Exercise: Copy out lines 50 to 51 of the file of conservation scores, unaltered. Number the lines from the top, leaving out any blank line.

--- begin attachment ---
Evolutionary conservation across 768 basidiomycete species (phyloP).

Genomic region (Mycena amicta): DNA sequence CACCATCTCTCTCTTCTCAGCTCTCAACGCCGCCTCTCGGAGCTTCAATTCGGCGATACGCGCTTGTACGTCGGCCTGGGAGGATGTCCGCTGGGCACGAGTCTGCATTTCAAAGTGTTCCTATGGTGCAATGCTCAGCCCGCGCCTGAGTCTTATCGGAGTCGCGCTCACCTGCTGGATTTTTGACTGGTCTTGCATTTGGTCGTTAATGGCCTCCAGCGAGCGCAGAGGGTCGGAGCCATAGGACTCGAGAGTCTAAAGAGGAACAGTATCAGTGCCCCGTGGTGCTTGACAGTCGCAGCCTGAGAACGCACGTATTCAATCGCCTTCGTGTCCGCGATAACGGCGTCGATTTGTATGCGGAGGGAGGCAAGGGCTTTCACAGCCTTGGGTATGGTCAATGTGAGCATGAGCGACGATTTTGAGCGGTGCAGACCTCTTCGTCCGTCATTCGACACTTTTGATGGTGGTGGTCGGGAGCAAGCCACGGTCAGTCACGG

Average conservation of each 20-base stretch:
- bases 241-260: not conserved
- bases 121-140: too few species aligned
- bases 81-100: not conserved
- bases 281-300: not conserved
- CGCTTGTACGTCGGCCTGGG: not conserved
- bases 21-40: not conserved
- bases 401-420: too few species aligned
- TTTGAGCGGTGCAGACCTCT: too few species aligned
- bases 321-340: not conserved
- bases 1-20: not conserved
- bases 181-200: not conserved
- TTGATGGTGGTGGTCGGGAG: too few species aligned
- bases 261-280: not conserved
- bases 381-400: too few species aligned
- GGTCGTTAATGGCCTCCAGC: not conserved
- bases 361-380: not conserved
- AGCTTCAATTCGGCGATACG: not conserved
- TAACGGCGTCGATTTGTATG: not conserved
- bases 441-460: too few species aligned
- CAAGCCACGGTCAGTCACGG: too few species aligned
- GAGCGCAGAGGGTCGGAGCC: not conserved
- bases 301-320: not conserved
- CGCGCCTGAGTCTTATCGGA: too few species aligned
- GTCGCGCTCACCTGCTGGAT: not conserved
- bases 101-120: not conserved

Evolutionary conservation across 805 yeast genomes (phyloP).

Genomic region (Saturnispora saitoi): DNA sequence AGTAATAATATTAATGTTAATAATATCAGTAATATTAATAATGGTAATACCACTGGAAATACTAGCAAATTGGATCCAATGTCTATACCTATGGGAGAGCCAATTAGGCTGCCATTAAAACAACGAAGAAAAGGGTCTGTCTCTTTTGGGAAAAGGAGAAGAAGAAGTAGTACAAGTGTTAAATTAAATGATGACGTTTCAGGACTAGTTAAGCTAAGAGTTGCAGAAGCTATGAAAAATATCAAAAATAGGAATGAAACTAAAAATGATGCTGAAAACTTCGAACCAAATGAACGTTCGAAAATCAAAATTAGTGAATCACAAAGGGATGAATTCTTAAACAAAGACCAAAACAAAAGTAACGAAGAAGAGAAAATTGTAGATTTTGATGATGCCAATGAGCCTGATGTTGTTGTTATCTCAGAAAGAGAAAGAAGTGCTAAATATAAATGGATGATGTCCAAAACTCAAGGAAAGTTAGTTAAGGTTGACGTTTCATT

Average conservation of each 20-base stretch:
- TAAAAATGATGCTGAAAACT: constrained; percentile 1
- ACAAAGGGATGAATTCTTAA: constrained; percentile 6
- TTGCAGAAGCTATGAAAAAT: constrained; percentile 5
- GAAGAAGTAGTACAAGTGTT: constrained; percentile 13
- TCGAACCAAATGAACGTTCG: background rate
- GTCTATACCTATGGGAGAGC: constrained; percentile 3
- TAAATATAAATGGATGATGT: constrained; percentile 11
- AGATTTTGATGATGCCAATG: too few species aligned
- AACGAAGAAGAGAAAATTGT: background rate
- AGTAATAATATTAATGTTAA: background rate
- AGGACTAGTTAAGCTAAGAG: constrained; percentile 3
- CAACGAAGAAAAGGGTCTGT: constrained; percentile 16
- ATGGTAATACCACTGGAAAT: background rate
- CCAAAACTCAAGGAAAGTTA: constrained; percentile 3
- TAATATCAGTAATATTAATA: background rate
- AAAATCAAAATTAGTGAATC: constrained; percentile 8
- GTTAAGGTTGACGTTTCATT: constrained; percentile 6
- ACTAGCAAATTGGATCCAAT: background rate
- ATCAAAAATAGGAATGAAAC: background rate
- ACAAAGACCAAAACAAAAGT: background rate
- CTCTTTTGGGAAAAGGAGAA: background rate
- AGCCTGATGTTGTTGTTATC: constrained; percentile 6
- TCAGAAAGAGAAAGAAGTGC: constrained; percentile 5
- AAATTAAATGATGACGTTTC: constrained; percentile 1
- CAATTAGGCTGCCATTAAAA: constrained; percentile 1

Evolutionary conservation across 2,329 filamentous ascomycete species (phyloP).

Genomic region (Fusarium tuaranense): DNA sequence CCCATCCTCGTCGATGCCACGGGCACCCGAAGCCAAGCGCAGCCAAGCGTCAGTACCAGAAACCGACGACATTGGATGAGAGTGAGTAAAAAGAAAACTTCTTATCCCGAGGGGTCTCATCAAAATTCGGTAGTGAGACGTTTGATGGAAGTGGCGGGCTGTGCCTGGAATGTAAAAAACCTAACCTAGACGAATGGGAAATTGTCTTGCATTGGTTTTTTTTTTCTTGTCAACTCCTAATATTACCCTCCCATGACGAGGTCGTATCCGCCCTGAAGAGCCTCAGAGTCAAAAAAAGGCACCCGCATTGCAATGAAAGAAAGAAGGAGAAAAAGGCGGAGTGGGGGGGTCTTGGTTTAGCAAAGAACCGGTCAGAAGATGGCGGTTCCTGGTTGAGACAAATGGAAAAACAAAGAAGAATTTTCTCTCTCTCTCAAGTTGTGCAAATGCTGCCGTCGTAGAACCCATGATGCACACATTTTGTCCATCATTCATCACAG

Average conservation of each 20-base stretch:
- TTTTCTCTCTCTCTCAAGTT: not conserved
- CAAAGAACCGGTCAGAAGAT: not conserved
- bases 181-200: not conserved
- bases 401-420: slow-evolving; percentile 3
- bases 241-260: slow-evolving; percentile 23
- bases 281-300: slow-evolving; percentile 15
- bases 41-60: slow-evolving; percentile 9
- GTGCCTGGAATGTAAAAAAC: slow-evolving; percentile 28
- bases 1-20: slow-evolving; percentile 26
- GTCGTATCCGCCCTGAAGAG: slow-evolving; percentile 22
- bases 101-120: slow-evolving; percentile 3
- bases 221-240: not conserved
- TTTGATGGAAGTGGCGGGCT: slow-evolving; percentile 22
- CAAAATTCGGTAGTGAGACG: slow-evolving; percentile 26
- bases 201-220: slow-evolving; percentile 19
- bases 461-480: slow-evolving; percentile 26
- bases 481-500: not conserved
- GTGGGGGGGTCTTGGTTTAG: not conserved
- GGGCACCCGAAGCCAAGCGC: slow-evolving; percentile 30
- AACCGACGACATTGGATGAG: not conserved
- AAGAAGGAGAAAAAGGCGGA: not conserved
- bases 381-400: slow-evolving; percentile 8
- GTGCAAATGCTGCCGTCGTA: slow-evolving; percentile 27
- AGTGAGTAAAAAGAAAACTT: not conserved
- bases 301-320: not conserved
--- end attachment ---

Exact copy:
- ATCAAAAATAGGAATGAAAC: background rate
- ACAAAGACCAAAACAAAAGT: background rate